My Idea to Bridge the Metro Budget Gap

With all the hubbub over possible massive fare increases on the Metro, I feel like I should throw my two cents in. After all, without a car, public transit is my primary method of non-pedestrian transportation. Such fare hikes would certainly affect me.

DCist has a rambling writeup on the issue. Feel free to read it or not - I’ve quoted the relevant portions of it here, re-ordered and with my comments.

Metro’s general plan could be summed up as charging for congestion. The goal is to spread demand over the system more evenly, and recoup the costs of congestion from those who most contribute to it.

Forgive the cliché, but the new Metro plan fails to see the Big Picture. The proposed budget makes perfect sense if Metro were a private entity intended to turn a profit. After all, if you increase the prices when demand is high, then you will spread the demand to less utilized resources, and maximize your profit. DCist says it a bit more eloquently.

However, the flaw in this thinking is that the market of Metro riders is elastic. Riders get off at downtown stations during rush hour because that’s where they need to be when they need to be there. With limited off-peak hours, few commuters would be able to take advantage of lower fares.

That is to say, this plan won’t decrease congestion, and instead penalizes the very people we should be encouraging to take the metro. We do not want their cars on the road!

Like any transit system, Metro is not designed to make a profit. […] As we have pointed out in the past, Metro provides a benefit not just to riders, but to non-riders in the form of less pollution, less traffic, and a transportation option for workers without cars who nonetheless contribute significantly to the regional economy.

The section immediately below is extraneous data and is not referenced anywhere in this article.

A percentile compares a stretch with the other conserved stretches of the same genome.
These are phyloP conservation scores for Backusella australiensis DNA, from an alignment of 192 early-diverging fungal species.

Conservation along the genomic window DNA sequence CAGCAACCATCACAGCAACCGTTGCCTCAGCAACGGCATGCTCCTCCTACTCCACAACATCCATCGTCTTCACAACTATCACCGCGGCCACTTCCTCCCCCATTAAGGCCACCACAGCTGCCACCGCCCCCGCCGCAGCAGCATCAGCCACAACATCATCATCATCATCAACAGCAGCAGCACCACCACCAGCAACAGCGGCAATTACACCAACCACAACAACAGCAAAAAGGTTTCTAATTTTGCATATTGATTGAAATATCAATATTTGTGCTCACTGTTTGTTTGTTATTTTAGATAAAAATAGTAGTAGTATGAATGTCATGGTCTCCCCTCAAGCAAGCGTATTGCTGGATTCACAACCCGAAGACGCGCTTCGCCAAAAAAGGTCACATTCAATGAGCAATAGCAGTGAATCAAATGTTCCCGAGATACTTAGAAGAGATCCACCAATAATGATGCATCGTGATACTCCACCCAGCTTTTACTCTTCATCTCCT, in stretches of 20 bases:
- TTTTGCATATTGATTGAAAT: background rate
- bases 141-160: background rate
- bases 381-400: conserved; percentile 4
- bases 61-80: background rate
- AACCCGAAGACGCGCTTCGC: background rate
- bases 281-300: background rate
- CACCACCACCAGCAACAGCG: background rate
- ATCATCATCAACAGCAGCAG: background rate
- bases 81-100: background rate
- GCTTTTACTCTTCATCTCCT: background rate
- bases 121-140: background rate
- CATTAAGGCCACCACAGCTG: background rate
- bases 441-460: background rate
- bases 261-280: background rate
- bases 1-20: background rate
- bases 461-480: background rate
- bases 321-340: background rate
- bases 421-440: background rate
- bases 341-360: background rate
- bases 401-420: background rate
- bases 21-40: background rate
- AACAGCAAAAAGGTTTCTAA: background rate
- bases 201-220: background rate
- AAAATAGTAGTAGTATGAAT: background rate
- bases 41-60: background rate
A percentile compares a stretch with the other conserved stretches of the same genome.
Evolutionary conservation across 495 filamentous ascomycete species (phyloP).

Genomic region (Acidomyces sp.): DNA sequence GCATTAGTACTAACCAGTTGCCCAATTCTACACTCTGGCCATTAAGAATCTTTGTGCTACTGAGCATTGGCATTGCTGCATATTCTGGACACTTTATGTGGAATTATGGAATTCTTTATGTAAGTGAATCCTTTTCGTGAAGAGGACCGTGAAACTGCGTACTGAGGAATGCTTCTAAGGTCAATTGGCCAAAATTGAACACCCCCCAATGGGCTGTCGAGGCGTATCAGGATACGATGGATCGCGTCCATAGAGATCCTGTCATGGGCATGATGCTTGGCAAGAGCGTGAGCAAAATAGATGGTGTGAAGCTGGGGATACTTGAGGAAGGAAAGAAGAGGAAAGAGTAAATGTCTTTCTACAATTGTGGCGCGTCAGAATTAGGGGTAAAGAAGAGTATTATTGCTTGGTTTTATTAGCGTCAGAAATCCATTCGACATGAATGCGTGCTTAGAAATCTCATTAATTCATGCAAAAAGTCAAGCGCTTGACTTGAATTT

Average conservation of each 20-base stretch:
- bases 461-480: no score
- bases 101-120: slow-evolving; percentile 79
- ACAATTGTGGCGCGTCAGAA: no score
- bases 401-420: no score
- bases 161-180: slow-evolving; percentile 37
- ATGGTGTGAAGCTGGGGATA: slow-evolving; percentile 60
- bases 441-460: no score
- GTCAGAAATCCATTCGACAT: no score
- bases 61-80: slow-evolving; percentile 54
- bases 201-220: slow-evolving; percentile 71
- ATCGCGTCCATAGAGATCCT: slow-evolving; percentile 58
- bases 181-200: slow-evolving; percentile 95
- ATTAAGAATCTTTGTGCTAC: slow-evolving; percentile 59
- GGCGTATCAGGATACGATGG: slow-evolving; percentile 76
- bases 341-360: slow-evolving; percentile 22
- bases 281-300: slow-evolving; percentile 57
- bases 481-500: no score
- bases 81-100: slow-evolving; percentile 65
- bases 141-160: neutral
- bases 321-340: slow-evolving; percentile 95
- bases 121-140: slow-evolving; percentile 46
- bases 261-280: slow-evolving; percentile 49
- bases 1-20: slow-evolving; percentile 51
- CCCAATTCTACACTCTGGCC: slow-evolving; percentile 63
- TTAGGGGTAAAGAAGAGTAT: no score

As others have pointed out, Metro’s current budget shortfall is due to the fact that it is virtually the only major transit system in the country without a dedicated source of funding. While D.C. has passed a measure to guarantee $50 million a year to Metro over 10 years, Maryland and especially Virginia have been so far unwilling to do the same. This keeps Metro from getting the $1.5 billion that Virginia Rep. Tom Davis has lined up in Congress that is conditional on dedicated local funding. As a result, Metro has to plow scarce operating revenues into expensive capital investments like new rail cars, helping to create the current budget crisis, and no doubt more in the future.

Ay, there’s the rub. The problem is that two of the three jurisdictions that benefit greatly from Metro - namely Maryland and Virginia - refuse to grant it any public funds for subsidy. It’s basically the commuter tax problem. The District has agreed to cough up regular funds, but everybody else is freeloading.

Since the budget is directly related to the lack of permanent funding, I think the new fare proposals should only penalize riders who live in those jurisdictions. Metro should modify the SmartTrip system to record the jurisdiction of the purchaser, and then charge higher fares to those who live in areas which do not publicly subsidize Metro. After all, those of us in DC are already paying higher fares because our tax dollars are spent on the Metro!